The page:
By Brenda Flanagan
“It’s really powerful and it doesn’t pull any punches,” said Rev. Fletcher Harper.
Ecologically-minded activists from all faiths welcomed this sweeping encyclical from Pope Francis — who challenges the world “…to hear both the cry of the earth and the cry of the poor…” and fight for a cleaner planet, and against what he called, “…business interests and consumerism…”
“He gets that this is a critical issue,” Rev. Harper said.
Rev. Harper heads an interfaith group that finds common ground in preserving the environment. He says they all welcomed the Pope’s message.
“Climate change puts poverty on steroids. It hits the poor hardest, it worsens conditions that poor communities and poor people have to live in,” Harper said.
In the encyclical — called Laudato Si, or Praise Be — Francis issues an emotional call to action — an “…urgent challenge to protect our common home,” which he says, “…is beginning to look more and more like an immense pile of filth.” The Pope criticizes powerful special interests, “…extreme and selective consumerism” saying, “Climate change is a global problem with grave implications: environmental, social, economic, political and for the distribution of goods…”
“I think it was very powerful and very beautiful, really. It brings together two different concerns: ecology of the planet — which is god’s gift to us — and the ecology of humanity — also god’s gift to us,” said Archbishop John Myers.
The encyclical claims global warming is man made, according to scientists, and lists human miseries caused by climate change — floods, famine and disease. But Francis imbues his scientific missive with an overarching moral imperative. And it’s pointedly political, noting, “The failure of global summits on the environment make it plain that our politics are subject to technology and finance. There are too many special interests, and economic interests easily end up trumping the common good and manipulating information so that their own plans will not be affected.”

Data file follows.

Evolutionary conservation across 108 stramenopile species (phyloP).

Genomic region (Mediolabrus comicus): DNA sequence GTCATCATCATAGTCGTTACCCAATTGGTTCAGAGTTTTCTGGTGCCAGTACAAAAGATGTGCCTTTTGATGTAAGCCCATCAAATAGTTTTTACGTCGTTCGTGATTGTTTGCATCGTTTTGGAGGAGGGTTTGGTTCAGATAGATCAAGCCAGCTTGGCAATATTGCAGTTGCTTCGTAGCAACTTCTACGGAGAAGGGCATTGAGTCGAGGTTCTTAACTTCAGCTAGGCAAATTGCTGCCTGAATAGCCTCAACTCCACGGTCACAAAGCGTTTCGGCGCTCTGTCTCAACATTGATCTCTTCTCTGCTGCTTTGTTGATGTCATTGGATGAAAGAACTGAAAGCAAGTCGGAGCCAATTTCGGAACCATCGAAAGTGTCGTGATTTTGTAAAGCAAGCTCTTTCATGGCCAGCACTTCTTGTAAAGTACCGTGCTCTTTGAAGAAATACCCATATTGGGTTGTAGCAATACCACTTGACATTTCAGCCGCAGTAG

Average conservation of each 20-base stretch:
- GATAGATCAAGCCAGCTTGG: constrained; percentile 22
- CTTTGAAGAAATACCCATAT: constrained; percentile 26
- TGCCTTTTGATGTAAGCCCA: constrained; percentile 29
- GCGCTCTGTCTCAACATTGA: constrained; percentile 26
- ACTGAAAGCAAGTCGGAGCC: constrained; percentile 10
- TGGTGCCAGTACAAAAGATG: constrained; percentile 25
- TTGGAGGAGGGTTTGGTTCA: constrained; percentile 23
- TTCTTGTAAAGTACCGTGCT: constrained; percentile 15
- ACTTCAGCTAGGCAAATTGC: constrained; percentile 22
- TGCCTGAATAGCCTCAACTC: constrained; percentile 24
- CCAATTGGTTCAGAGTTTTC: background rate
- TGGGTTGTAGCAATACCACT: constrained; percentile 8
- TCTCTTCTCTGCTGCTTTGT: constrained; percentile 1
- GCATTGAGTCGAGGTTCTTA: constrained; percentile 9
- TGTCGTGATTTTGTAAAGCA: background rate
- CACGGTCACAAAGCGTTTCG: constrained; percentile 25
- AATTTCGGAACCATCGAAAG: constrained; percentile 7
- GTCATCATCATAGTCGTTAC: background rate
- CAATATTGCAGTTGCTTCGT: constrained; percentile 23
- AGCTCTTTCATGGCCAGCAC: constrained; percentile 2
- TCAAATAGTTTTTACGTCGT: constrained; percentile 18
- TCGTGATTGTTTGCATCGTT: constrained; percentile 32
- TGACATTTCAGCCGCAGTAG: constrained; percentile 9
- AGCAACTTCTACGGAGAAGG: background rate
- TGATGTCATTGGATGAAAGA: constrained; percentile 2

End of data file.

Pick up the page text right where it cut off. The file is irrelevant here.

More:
“Do we buy too much? Do we buy the wrong things? Do we have more than we need? So that all of us can make small daily choices that in the long run can make a difference,” Myers said.
The encyclical looks ahead to the United Nations’ Climate Change Conference in Paris, where all nations will try to achieve a legally binding agreement on climate change.
The encyclical could pose problems for Catholic politicians, like Gov. Chris Christie, who often find themselves at odds with environmental activists over issues like the ExxonMobil cleanup lawsuit or greenhouse gas emissions. It also drew immediate fire from Catholic conservatives like Bill Donohue, who stated, “Conservatives will recoil at his left-leaning politics, anti-market impulse, embrace of global policies to combat climate change and his doomsday scenarios.”
The Pope obviously intends to create a coalition, to draw people together in common cause, but this encyclical could also become another wedge further dividing Catholics who just don’t see the world the way Francis does.